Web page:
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Peri-procedural Corticosteroid Use in Improving Outcomes Following Atrial Fibrillation Ablation: Back to Square One?


Bilateral pulmonary vein (PV) isolation by catheter ablation has become an established therapy for highly symptomatic, drug refractory, paroxysmal atrial fibrillation (AF) (1, 2). The efficacy of pulmonary vein isolation has improved over the years through refinement of procedural technique as well as improved ablation technology involving irrigated ablation, contact force sensing, and “single shot” ablation techniques such as cryo, laser, and multielectrode ablation catheters(1, 3-5). However, durable pulmonary vein isolation has remained a significant challenge with increasing rates of pulmonary vein reconnection noted during long-term follow-up (6, 7). Similarly, acute reconnections as well as early recurrences during the blanking period have been associated with reduced freedom from AF during follow-up(8). With radiofrequency (RF) ablation, acute inflammation from the ablation lesions itself have been thought to have a major role in AF recurrences during the immediate peri-procedural period (9).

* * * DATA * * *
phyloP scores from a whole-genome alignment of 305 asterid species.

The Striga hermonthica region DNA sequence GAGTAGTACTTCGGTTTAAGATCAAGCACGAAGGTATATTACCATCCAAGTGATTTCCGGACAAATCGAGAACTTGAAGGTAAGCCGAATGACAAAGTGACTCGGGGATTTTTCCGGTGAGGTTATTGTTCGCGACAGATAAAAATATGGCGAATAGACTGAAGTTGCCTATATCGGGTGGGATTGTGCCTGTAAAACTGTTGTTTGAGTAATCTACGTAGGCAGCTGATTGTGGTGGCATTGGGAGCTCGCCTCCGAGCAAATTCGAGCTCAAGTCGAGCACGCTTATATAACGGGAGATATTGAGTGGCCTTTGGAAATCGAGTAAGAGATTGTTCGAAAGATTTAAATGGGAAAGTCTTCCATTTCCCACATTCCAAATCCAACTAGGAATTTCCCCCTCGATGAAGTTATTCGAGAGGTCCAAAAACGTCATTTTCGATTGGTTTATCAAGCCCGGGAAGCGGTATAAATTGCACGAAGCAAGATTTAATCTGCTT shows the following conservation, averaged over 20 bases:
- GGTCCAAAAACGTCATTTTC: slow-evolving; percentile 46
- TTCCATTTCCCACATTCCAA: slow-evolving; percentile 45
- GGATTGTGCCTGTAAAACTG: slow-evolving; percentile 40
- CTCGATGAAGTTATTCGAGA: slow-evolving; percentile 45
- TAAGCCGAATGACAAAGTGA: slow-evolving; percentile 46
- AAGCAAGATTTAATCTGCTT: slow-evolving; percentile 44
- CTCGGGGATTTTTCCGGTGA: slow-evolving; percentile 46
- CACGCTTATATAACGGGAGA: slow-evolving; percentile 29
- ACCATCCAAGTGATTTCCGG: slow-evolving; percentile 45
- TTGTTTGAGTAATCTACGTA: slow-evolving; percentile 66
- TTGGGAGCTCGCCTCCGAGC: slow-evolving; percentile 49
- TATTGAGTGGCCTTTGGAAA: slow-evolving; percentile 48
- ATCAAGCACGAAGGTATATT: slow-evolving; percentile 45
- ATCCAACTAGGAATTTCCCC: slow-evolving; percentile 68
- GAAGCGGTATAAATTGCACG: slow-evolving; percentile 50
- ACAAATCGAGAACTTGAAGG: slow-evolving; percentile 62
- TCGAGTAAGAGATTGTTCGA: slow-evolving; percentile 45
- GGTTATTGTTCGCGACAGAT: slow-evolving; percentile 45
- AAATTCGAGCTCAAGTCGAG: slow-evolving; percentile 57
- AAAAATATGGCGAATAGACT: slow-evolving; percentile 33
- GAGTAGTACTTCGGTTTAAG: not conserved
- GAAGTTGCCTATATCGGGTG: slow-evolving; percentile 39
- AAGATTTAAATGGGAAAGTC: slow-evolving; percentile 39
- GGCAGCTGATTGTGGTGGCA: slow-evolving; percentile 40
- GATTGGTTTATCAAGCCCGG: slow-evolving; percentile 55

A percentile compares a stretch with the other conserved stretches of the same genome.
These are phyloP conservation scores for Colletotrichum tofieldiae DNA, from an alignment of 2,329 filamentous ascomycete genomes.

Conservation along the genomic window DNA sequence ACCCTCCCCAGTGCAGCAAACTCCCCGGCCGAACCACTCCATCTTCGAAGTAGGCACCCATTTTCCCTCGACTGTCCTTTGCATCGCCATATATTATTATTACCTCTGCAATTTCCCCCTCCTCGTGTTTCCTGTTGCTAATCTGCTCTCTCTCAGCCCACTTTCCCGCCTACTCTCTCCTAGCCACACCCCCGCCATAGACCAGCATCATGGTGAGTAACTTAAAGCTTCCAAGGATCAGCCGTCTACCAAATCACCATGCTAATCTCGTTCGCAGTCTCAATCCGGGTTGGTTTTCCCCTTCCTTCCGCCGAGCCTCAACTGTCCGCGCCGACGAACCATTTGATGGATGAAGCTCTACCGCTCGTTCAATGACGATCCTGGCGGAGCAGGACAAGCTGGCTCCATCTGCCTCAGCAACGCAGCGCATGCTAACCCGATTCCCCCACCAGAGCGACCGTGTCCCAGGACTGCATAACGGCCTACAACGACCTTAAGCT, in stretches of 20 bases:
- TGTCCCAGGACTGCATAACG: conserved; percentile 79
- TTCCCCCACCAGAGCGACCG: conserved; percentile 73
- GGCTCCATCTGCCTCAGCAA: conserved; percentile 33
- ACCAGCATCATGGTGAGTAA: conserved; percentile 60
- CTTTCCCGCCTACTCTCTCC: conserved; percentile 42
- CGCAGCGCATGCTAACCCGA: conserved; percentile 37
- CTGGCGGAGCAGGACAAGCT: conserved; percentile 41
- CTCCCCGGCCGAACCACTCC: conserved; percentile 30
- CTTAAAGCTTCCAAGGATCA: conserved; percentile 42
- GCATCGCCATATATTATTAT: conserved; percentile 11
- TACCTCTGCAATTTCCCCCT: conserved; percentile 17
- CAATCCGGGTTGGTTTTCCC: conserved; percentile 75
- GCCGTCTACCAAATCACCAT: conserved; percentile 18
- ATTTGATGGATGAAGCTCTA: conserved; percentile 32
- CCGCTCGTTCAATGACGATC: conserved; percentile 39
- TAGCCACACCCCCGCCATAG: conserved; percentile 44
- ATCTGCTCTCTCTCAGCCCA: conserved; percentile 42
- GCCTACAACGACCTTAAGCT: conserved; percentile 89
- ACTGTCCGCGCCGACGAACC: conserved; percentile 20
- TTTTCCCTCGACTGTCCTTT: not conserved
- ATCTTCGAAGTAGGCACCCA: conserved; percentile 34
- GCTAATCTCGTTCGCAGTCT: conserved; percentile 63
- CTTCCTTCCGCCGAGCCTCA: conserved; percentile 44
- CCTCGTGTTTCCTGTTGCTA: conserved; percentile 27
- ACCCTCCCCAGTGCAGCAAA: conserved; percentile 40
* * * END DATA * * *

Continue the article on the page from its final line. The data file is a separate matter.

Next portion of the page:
Credits: Rakesh Gopinathannair



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